Asthma in Children (cont.)
IN THIS ARTICLE
Medicine does not cure asthma. But it is an important part of managing the condition. Medicines for asthma treatment are used to:
Asthma medicines are divided into two groups: those for prevention and long-term control of inflammation and those that provide quick relief for asthma attacks. Most children with persistent asthma need to use long-term medicines daily. Quick-relief medicines are used as needed and provide rapid relief of symptoms during asthma attacks.
Most medicines for asthma are inhaled, because a specific dose of the medicine can be given directly to the bronchial tubes. Delivery systems include metered-dose and dry powder inhalers and nebulizers. A metered-dose inhaler is used most often.
Many doctors recommend that every child who uses a metered-dose inhaler (MDI) also use a spacer, which is attached to the MDI. A spacer may deliver the medicine to your child's lungs better than an inhaler alone. And for many people a spacer is easier to use than an MDI alone. Using a spacer with inhaled corticosteroids can help reduce their side effects and the need for oral corticosteroids.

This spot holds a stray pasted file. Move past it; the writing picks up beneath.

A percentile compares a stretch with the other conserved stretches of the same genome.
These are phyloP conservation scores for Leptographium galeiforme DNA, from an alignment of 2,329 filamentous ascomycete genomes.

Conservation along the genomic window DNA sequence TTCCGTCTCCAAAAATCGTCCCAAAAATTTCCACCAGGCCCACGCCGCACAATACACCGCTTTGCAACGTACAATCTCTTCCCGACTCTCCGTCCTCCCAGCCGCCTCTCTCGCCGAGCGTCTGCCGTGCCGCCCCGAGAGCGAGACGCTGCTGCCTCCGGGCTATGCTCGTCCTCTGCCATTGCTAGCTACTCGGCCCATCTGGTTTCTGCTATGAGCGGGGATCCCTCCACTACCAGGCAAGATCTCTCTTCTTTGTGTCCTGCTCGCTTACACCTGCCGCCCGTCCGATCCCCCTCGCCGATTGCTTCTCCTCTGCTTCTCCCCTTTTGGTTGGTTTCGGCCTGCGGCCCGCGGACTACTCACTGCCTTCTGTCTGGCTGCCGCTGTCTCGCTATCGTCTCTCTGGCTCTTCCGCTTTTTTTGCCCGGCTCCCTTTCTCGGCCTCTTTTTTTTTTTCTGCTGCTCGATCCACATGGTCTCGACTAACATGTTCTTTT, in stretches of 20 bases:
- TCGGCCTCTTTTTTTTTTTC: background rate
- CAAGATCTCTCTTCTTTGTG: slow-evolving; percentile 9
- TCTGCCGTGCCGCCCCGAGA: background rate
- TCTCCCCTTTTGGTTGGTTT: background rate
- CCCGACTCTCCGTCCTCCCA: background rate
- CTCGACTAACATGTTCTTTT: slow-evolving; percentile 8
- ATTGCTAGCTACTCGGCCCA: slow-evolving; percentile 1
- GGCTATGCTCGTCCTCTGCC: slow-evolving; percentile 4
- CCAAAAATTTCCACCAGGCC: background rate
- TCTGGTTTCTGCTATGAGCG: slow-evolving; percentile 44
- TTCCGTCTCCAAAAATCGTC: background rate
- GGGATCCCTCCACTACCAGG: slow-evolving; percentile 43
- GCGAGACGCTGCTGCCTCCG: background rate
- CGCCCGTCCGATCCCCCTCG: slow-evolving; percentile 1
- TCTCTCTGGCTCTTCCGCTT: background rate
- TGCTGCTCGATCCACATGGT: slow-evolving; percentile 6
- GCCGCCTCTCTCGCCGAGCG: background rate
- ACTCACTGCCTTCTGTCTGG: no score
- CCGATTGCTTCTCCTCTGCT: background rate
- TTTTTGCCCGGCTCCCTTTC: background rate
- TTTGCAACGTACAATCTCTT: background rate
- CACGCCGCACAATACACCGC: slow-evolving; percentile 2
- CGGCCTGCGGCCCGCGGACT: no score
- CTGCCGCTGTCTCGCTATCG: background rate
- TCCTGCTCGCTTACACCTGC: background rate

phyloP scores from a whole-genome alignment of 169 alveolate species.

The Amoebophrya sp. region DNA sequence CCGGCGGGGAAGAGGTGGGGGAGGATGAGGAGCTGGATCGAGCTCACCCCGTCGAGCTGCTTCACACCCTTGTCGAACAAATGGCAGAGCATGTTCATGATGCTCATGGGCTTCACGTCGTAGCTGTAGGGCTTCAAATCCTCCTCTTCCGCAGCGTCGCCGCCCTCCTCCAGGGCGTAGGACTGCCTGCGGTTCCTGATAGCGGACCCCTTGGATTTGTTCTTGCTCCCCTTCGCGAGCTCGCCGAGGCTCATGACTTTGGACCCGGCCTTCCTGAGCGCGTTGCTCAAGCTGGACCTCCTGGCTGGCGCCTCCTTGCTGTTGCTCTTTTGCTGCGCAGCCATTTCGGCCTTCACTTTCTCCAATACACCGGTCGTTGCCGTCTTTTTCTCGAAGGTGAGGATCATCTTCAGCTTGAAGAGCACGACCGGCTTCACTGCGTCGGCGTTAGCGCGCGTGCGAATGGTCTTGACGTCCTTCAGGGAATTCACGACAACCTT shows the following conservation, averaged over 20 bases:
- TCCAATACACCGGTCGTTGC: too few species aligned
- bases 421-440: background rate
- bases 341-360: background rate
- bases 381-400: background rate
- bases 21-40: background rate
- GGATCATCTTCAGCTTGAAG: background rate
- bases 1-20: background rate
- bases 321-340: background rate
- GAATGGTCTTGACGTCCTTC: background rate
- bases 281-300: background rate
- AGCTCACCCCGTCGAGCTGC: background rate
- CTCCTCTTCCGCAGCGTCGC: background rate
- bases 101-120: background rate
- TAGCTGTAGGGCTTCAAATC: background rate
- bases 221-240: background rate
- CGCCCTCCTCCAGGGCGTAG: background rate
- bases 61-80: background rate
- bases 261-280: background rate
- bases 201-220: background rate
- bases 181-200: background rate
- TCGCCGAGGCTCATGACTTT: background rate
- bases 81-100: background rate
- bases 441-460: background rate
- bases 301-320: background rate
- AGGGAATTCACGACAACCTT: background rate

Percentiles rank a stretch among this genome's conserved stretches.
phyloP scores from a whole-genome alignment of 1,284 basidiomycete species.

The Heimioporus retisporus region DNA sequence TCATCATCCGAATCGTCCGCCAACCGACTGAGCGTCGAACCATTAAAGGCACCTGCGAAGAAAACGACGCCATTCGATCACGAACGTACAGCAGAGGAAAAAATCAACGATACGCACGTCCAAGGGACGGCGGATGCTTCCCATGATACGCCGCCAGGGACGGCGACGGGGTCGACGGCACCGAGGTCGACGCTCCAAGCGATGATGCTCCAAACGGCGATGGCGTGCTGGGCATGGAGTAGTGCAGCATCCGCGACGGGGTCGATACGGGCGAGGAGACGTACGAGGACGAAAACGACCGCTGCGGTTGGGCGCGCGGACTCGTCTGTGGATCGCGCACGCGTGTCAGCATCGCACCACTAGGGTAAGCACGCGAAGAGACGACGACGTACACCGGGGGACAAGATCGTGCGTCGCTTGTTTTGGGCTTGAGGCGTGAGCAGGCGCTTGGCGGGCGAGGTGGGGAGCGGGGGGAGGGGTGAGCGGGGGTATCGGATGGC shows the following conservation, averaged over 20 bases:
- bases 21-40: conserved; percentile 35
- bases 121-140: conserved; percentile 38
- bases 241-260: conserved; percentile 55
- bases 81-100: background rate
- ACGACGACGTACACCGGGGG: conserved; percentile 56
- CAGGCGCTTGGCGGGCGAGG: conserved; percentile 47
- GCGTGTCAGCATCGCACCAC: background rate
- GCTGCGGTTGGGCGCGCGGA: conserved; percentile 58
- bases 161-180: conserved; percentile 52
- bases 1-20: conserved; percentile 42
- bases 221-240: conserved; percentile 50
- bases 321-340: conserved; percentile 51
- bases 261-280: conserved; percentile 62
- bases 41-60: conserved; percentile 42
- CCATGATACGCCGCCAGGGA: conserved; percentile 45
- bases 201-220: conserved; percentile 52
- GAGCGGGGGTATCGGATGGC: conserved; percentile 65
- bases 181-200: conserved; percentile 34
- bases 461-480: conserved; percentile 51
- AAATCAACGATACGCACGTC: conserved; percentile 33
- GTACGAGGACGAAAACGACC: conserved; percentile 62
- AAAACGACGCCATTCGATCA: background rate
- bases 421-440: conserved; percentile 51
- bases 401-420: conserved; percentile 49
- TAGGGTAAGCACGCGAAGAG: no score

The most important asthma medicines are:
Long-term medicines sometimes used alone or with other medicines for daily treatment include:
Other medicines may be given in some cases.
Medicine treatment for asthma depends on your child's age, his or her type of asthma, and how well the treatment is controlling asthma symptoms.
Your child's doctor will work with you and your child to help find the number and dose of medicines that work best.
Concern about medicines and growth
There has been some worry that children who use inhaled corticosteroids may not grow as tall as other children. In the studies done so far, there was a very small difference in height and growth in children using inhaled corticosteroids compared to children not using them.
When these children stopped using inhaled corticosteroids, their growth increased. It is expected that even though using inhaled corticosteroids may slow growth at first, children will still grow to a normal height.19 But no study has gone on long enough for experts to be sure. The difference in height is very small, and this effect is rare. But children using inhaled corticosteroids should have their height checked once or twice a year.
What to think about
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